The rate at which people are diagnosed with type 2 diabetes mellitus (T2DM) increases every year adding to the millions worldwide already affected. This is primarily due to the growing trend in obesity. Over time, excess dietary nutrients cause the dysfunction and death of β-cells, the only endogenous source of insulin. Continued research on β-cell metabolic alterations in response to excess nutrients may provide valuable insight for developing new anti-diabetic agents to help combat the growing T2DM epidemic. Our recent studies involved two such agents, SR-135 and BN-99. SR-135, a peroxynitrite decomposition catalyst, effectively improved the glucose tolerance and insulin sensitivity of diet-induced diabetic mice. BN-99, a DGAT1 inhibitor, preserved the function of human β-cells in vitro despite being cultured with excess nutrients. The following research was driven by the results of our two previous studies to help better understand the effects of these agents. Human pancreatic islets were cultured in vitro under two different levels of excess nutrients and the effects of SR-135 and BN-99 on four different measures of cellular health were recorded. Results indicated that both agents reduced nitrotyrosine formation and prevented caspase-dependent apoptosis. In addition, BN-99 was found to increase mitochondrial density in β-cells, a consequence that warrants further study (Wild et al., 2004).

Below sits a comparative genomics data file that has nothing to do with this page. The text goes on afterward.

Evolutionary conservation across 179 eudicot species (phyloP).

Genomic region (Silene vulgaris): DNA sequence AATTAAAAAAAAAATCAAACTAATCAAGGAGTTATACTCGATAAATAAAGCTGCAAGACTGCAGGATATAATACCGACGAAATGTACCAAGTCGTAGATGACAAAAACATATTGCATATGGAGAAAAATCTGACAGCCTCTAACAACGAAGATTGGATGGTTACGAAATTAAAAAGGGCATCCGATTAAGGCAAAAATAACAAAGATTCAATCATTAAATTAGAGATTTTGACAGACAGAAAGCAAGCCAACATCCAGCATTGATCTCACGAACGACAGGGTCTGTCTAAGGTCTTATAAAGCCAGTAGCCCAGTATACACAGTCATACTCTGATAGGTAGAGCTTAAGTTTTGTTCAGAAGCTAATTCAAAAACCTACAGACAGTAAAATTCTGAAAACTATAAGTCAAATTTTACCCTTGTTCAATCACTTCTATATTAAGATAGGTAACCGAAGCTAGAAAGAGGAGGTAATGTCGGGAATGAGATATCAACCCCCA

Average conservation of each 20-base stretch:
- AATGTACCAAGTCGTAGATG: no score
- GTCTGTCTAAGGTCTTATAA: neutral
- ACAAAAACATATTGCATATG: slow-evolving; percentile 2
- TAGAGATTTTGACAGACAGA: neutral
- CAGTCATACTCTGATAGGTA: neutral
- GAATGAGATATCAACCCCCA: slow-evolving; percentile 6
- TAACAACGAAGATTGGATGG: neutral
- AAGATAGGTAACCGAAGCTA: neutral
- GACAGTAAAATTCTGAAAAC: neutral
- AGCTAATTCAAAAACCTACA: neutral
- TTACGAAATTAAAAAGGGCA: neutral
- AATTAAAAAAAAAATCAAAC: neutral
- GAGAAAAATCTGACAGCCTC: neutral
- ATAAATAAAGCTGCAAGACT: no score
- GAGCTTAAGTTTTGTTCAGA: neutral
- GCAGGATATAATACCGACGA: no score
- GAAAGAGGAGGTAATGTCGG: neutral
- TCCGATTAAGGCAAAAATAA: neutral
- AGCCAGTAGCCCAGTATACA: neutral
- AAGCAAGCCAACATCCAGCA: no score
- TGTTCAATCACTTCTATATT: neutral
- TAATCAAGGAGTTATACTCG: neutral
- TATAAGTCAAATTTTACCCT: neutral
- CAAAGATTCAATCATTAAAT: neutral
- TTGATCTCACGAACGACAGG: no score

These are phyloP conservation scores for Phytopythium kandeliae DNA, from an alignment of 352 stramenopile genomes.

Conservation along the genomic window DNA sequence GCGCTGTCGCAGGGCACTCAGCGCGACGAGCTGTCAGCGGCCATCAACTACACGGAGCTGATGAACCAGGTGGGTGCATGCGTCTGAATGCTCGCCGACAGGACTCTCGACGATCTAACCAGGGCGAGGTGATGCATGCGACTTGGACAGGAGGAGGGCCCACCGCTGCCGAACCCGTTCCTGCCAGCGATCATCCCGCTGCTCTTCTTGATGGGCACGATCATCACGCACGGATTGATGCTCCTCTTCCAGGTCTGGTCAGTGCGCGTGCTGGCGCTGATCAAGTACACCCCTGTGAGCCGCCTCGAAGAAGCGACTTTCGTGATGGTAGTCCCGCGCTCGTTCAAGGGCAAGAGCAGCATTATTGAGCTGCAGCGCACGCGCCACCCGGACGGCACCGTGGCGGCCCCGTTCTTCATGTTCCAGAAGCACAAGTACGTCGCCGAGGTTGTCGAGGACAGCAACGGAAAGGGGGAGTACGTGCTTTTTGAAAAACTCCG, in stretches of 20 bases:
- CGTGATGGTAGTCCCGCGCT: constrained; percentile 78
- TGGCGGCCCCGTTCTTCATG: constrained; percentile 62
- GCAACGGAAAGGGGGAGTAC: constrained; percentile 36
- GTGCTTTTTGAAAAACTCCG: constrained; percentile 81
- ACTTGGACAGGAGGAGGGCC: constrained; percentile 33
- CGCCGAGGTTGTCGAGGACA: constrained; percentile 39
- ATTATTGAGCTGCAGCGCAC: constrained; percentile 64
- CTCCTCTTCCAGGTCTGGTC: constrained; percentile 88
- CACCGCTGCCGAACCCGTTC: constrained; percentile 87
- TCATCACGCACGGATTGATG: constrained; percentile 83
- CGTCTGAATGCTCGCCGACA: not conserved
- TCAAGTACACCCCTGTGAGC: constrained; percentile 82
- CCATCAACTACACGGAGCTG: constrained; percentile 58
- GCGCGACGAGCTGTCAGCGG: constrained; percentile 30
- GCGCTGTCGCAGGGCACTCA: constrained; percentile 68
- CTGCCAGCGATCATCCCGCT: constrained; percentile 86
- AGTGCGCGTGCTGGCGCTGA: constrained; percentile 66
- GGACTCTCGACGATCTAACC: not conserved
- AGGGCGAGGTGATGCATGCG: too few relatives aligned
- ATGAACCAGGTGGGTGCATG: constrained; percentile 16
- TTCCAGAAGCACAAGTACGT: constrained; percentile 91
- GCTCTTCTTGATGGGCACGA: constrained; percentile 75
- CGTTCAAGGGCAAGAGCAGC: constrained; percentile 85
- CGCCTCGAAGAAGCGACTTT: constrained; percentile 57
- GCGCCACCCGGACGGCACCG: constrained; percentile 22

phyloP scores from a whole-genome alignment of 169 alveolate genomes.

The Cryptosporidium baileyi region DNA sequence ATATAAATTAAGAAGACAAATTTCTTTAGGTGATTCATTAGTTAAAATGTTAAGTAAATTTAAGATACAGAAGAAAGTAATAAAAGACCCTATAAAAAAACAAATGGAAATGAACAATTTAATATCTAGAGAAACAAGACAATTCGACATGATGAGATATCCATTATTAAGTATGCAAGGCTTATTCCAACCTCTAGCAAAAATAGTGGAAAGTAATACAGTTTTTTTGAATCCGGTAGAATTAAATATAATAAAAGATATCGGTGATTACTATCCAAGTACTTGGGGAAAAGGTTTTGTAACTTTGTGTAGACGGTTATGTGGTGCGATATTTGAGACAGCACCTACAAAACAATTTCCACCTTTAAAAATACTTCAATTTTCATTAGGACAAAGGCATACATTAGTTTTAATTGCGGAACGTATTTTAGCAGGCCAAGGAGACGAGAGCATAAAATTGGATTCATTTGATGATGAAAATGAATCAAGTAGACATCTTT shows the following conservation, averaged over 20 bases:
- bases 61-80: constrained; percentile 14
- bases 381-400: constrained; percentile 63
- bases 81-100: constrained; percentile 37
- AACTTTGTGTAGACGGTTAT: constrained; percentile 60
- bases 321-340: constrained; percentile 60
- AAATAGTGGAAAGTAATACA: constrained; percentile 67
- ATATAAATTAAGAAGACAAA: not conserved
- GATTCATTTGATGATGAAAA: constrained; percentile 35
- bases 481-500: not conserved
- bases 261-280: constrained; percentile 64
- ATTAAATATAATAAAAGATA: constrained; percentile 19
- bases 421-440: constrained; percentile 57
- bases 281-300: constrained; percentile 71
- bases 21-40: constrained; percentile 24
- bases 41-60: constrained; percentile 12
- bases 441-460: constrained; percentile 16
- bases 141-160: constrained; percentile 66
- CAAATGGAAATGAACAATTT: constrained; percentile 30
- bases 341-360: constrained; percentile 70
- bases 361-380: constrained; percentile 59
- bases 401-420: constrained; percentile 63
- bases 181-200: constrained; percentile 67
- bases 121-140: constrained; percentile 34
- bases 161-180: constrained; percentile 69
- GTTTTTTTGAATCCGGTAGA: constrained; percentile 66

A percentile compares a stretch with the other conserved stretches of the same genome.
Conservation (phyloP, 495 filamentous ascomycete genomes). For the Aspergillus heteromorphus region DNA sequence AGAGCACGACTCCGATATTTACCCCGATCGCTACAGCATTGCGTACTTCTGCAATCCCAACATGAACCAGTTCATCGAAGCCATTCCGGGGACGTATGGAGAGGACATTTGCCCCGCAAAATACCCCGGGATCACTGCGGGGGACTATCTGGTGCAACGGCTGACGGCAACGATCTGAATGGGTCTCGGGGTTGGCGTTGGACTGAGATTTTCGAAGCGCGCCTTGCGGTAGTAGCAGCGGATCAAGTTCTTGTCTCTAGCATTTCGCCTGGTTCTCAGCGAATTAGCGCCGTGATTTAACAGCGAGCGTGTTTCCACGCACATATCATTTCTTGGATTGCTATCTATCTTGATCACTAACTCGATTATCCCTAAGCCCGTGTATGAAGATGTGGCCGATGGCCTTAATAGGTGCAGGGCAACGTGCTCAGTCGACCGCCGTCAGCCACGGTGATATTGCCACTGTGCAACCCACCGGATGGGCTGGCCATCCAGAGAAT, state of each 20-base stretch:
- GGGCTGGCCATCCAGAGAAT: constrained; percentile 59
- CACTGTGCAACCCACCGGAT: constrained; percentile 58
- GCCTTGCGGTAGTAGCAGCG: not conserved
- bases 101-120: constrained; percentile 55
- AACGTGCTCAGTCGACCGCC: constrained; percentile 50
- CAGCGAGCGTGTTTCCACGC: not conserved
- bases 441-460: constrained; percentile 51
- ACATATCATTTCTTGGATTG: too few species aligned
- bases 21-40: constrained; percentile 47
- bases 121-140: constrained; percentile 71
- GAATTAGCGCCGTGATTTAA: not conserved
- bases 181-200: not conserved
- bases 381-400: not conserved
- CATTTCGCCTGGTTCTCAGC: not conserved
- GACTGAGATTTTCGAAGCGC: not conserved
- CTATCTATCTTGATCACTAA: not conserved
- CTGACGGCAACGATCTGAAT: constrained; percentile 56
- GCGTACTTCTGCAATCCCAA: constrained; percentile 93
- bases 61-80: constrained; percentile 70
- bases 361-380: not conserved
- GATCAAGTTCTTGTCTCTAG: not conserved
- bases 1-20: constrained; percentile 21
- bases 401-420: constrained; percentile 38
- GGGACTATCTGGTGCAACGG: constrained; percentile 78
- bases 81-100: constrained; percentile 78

|Commitee:||Jennings, David, Liebl, Faith, Neumann, William|
|School:||Southern Illinois University at Edwardsville|
|School Location:||United States -- Illinois|
|Source:||MAI 53/04M(E), Masters Abstracts International|
|Subjects:||Molecular biology, Pharmacy sciences|
|Keywords:||Beta cells, Diabetes, Insulin, Nitrotyrosine, Peroxynitrite|
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